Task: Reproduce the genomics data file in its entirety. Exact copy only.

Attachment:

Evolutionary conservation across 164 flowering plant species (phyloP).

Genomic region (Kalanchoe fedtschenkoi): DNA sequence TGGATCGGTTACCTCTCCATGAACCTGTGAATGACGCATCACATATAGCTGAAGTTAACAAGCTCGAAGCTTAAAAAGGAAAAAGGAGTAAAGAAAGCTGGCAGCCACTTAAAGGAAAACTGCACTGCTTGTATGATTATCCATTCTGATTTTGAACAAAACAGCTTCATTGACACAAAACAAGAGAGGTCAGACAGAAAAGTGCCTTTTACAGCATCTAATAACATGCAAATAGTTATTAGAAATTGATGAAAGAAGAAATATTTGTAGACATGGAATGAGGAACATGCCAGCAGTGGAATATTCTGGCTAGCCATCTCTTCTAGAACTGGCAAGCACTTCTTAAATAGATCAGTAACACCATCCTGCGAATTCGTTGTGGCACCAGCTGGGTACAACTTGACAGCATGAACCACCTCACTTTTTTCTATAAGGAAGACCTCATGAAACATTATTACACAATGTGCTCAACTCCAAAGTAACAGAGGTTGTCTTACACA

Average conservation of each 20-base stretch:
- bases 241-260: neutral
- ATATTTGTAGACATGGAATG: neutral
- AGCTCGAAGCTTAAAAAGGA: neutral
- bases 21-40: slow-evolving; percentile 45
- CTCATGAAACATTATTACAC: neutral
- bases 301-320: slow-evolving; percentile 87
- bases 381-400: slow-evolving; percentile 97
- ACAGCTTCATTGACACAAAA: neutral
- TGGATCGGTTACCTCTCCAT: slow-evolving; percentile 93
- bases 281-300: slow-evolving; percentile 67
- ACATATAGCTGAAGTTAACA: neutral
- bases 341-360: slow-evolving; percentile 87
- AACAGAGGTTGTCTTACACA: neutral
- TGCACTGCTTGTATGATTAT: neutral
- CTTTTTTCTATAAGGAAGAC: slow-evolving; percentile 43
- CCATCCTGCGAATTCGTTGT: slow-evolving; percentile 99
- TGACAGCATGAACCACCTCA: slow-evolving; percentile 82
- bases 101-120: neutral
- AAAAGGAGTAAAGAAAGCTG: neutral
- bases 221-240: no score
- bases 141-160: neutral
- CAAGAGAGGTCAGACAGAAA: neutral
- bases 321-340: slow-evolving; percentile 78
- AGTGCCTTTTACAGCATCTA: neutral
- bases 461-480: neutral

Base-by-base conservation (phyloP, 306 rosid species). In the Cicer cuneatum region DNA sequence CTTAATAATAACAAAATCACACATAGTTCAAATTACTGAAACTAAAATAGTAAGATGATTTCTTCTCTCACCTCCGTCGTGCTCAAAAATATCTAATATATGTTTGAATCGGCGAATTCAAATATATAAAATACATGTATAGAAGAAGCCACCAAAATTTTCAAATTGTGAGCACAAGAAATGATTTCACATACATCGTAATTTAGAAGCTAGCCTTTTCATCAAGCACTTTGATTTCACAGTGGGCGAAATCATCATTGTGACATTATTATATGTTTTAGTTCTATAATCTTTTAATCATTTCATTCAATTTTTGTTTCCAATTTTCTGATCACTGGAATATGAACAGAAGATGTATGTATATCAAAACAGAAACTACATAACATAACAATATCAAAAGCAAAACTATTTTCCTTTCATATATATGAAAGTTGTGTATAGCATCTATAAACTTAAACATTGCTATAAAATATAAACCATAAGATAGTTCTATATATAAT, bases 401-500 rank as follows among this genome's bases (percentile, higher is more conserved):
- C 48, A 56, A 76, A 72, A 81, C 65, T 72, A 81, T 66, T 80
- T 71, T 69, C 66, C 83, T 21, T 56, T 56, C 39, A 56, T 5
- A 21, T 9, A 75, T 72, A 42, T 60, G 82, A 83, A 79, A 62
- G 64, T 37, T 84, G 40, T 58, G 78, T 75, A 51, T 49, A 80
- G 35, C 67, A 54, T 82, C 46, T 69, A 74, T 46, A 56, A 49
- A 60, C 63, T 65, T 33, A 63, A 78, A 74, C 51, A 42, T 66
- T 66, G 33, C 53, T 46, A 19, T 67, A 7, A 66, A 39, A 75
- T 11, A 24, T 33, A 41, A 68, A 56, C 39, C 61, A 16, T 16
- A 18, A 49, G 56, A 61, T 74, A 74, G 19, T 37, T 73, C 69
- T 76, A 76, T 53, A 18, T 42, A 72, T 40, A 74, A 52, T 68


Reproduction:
Evolutionary conservation across 164 flowering plant species (phyloP).

Genomic region (Kalanchoe fedtschenkoi): DNA sequence TGGATCGGTTACCTCTCCATGAACCTGTGAATGACGCATCACATATAGCTGAAGTTAACAAGCTCGAAGCTTAAAAAGGAAAAAGGAGTAAAGAAAGCTGGCAGCCACTTAAAGGAAAACTGCACTGCTTGTATGATTATCCATTCTGATTTTGAACAAAACAGCTTCATTGACACAAAACAAGAGAGGTCAGACAGAAAAGTGCCTTTTACAGCATCTAATAACATGCAAATAGTTATTAGAAATTGATGAAAGAAGAAATATTTGTAGACATGGAATGAGGAACATGCCAGCAGTGGAATATTCTGGCTAGCCATCTCTTCTAGAACTGGCAAGCACTTCTTAAATAGATCAGTAACACCATCCTGCGAATTCGTTGTGGCACCAGCTGGGTACAACTTGACAGCATGAACCACCTCACTTTTTTCTATAAGGAAGACCTCATGAAACATTATTACACAATGTGCTCAACTCCAAAGTAACAGAGGTTGTCTTACACA

Average conservation of each 20-base stretch:
- bases 241-260: neutral
- ATATTTGTAGACATGGAATG: neutral
- AGCTCGAAGCTTAAAAAGGA: neutral
- bases 21-40: slow-evolving; percentile 45
- CTCATGAAACATTATTACAC: neutral
- bases 301-320: slow-evolving; percentile 87
- bases 381-400: slow-evolving; percentile 97
- ACAGCTTCATTGACACAAAA: neutral
- TGGATCGGTTACCTCTCCAT: slow-evolving; percentile 93
- bases 281-300: slow-evolving; percentile 67
- ACATATAGCTGAAGTTAACA: neutral
- bases 341-360: slow-evolving; percentile 87
- AACAGAGGTTGTCTTACACA: neutral
- TGCACTGCTTGTATGATTAT: neutral
- CTTTTTTCTATAAGGAAGAC: slow-evolving; percentile 43
- CCATCCTGCGAATTCGTTGT: slow-evolving; percentile 99
- TGACAGCATGAACCACCTCA: slow-evolving; percentile 82
- bases 101-120: neutral
- AAAAGGAGTAAAGAAAGCTG: neutral
- bases 221-240: no score
- bases 141-160: neutral
- CAAGAGAGGTCAGACAGAAA: neutral
- bases 321-340: slow-evolving; percentile 78
- AGTGCCTTTTACAGCATCTA: neutral
- bases 461-480: neutral

Base-by-base conservation (phyloP, 306 rosid species). In the Cicer cuneatum region DNA sequence CTTAATAATAACAAAATCACACATAGTTCAAATTACTGAAACTAAAATAGTAAGATGATTTCTTCTCTCACCTCCGTCGTGCTCAAAAATATCTAATATATGTTTGAATCGGCGAATTCAAATATATAAAATACATGTATAGAAGAAGCCACCAAAATTTTCAAATTGTGAGCACAAGAAATGATTTCACATACATCGTAATTTAGAAGCTAGCCTTTTCATCAAGCACTTTGATTTCACAGTGGGCGAAATCATCATTGTGACATTATTATATGTTTTAGTTCTATAATCTTTTAATCATTTCATTCAATTTTTGTTTCCAATTTTCTGATCACTGGAATATGAACAGAAGATGTATGTATATCAAAACAGAAACTACATAACATAACAATATCAAAAGCAAAACTATTTTCCTTTCATATATATGAAAGTTGTGTATAGCATCTATAAACTTAAACATTGCTATAAAATATAAACCATAAGATAGTTCTATATATAAT, bases 401-500 rank as follows among this genome's bases (percentile, higher is more conserved):
- C 48, A 56, A 76, A 72, A 81, C 65, T 72, A 81, T 66, T 80
- T 71, T 69, C 66, C 83, T 21, T 56, T 56, C 39, A 56, T 5
- A 21, T 9, A 75, T 72, A 42, T 60, G 82, A 83, A 79, A 62
- G 64, T 37, T 84, G 40, T 58, G 78, T 75, A 51, T 49, A 80
- G 35, C 67, A 54, T 82, C 46, T 69, A 74, T 46, A 56, A 49
- A 60, C 63, T 65, T 33, A 63, A 78, A 74, C 51, A 42, T 66
- T 66, G 33, C 53, T 46, A 19, T 67, A 7, A 66, A 39, A 75
- T 11, A 24, T 33, A 41, A 68, A 56, C 39, C 61, A 16, T 16
- A 18, A 49, G 56, A 61, T 74, A 74, G 19, T 37, T 73, C 69
- T 76, A 76, T 53, A 18, T 42, A 72, T 40, A 74, A 52, T 68